I spoke with a colleague today, and she was flabbergasted at how low skilled her students were in her 11th grade Integrated Communications class. Many of the students could barely read; in fact, one student had yet to pass a class at LC--yet he is somehow in a junior class. This is social promotion gone to a ridiculous extreme. This student is failing himself, but we, as a school system, are not doing anything to help this student the way he needs it.
I, too, have had a wide range of students in my class. For instance, in my 6th period junior Advanced Placement (remember, this is AP!) class, I had two students admit that they didn't know what a pronoun was.
The fact is, our students are mishmashed together into classes and socially promoted, and from one year to the next, we have no idea what skills these kids attain.
Now that the district is moving to a standards-based grading system, we should now be moving toward a standards-based curriculum.
Here is how it might work:
First, let's make all classes have an exit test that is the same between all classes, and the student may not move on to the next English class until the previous one is completed adequately.
The first class freshman year should be reading comprehension. It should be a semester long class. By the end of the semester, the student should test out at grade level. If not, the student takes it again. Clearly the danger here is that we will have a student taking this class multiple times. But what service are we doing passing students on to another class if they CAN'T read at grade level? This model would require many of the English teachers to teach this class, but it would be so standardized that it would be a simple prep for the teachers.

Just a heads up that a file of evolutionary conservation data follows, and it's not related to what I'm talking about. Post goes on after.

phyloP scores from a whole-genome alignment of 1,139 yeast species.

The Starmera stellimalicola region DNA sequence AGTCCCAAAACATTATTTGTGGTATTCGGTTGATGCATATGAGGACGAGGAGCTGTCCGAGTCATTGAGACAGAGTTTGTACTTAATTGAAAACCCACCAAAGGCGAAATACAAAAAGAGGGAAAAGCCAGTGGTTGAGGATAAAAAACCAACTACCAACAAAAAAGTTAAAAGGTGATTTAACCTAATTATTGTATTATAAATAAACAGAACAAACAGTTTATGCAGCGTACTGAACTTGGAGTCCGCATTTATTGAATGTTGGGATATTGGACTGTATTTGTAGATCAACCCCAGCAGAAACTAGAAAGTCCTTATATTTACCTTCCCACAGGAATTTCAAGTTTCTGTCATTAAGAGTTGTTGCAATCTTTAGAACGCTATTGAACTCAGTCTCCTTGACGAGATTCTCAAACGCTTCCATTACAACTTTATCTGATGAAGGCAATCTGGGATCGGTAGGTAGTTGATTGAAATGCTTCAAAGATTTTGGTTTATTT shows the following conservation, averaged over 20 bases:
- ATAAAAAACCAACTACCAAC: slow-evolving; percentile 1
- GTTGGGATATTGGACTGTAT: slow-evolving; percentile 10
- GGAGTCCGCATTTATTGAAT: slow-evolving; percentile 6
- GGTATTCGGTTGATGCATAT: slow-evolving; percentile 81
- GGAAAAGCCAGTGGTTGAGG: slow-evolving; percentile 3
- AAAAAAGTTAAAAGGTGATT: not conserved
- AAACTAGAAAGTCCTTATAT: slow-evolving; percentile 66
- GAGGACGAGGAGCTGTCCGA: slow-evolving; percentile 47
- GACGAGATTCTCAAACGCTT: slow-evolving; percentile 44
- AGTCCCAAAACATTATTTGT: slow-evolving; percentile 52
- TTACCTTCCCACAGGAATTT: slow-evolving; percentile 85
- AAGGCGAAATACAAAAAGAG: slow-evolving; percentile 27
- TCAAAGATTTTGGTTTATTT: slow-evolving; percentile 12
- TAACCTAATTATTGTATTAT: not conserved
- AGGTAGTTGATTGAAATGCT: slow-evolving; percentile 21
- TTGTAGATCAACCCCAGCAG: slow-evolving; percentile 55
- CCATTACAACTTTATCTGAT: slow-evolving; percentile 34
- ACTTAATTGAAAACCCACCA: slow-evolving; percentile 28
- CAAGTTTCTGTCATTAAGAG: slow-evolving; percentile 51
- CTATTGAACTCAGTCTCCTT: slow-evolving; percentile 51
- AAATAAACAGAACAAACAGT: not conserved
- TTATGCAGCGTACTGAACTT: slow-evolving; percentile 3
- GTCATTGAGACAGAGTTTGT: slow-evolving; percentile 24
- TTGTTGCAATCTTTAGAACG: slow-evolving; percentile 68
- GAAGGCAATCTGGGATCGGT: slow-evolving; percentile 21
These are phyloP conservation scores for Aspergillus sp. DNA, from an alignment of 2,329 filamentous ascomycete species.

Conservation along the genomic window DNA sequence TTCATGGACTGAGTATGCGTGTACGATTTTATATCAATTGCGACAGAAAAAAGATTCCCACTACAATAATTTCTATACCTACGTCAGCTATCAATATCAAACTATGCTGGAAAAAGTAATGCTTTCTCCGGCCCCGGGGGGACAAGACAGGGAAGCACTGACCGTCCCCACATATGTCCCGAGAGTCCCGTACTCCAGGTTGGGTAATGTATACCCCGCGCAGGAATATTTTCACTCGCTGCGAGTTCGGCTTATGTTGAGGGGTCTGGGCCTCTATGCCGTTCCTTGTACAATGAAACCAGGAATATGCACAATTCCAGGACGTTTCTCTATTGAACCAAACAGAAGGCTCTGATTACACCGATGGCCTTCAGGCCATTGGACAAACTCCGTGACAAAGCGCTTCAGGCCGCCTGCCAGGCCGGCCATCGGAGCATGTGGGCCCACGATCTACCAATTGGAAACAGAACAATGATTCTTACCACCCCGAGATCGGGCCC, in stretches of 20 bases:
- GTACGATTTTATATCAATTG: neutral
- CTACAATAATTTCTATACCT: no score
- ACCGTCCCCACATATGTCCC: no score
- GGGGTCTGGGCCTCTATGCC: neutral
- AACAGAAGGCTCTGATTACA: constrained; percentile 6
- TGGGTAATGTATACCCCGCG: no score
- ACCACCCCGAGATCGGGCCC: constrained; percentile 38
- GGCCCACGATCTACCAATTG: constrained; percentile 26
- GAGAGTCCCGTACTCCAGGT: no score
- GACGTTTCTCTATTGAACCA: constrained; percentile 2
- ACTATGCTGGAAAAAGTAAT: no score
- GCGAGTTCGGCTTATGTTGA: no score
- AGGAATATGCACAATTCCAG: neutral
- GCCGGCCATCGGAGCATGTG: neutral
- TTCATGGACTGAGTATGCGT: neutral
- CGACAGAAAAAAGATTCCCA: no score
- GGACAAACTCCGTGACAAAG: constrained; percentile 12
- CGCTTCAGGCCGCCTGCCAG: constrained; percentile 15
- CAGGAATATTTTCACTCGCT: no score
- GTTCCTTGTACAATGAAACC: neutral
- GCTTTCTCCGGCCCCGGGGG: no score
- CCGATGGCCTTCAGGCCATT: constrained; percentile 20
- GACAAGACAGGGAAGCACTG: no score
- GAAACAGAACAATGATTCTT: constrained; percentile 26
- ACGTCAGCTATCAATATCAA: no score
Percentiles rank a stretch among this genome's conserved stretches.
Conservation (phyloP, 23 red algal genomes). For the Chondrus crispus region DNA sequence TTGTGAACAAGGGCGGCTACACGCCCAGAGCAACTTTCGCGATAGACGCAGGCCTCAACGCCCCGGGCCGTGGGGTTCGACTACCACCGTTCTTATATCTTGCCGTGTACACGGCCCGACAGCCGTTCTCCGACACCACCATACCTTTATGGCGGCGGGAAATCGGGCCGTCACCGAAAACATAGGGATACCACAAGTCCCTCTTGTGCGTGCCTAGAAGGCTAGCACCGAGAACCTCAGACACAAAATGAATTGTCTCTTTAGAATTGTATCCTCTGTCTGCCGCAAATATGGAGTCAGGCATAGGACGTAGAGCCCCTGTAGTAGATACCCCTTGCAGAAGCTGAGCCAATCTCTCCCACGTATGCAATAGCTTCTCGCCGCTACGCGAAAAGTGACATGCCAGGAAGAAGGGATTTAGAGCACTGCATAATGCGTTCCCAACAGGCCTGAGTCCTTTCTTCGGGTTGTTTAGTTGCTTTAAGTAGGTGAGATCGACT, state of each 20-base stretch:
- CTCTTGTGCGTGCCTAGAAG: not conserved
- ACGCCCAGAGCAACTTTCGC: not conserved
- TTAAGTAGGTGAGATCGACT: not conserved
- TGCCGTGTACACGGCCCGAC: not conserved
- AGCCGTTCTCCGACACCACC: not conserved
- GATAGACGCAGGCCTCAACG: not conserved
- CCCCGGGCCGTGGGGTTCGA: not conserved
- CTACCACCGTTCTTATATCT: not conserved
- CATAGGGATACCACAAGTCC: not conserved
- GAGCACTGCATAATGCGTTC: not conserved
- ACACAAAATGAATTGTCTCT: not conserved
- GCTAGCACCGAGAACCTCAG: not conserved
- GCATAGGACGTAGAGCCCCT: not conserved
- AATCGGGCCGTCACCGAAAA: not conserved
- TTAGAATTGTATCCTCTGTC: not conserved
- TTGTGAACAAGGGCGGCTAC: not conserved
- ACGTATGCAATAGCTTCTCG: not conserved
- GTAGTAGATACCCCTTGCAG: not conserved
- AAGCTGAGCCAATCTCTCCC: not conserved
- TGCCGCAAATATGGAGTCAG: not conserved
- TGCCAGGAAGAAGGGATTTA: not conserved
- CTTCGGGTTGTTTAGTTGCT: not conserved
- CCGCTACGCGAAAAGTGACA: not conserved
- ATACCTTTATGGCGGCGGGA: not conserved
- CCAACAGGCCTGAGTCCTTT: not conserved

If the student does pass, the second semester class would be expository writing. If the student is able to write an acceptable essay (maybe a WASL style prompt? An SAT style prompt), the student has completed the first year of English.
For those students ready to take the next step, the class could be grammar and vocabulary. The assumption is that if a student is reading at grade level and can write an essay, he should be able to pass this class, so retention will not be as much of an issue.
The fourth class (second semester of the sophomore year) could be an analytical reading class, which puts all the pieces together, presenting students with challenging texts and requiring them to read them analytically, using SAT and AP style multiple choice sections as well as having the students write analytical essays about their readings.
If a student can pass through all four classes, we can be assured the student has a solid foundation. Junior and senior year would change too, as the need for an IC class would be diminished. Students up for the extra challenge could take AP, and other students could take College Prep English. At this point, College Prep would TRULY be a college preparatory class.
I'm just thinking while I type, so I clearly haven't thought out all of the ramifications. But I think it's a discussion we need to begin.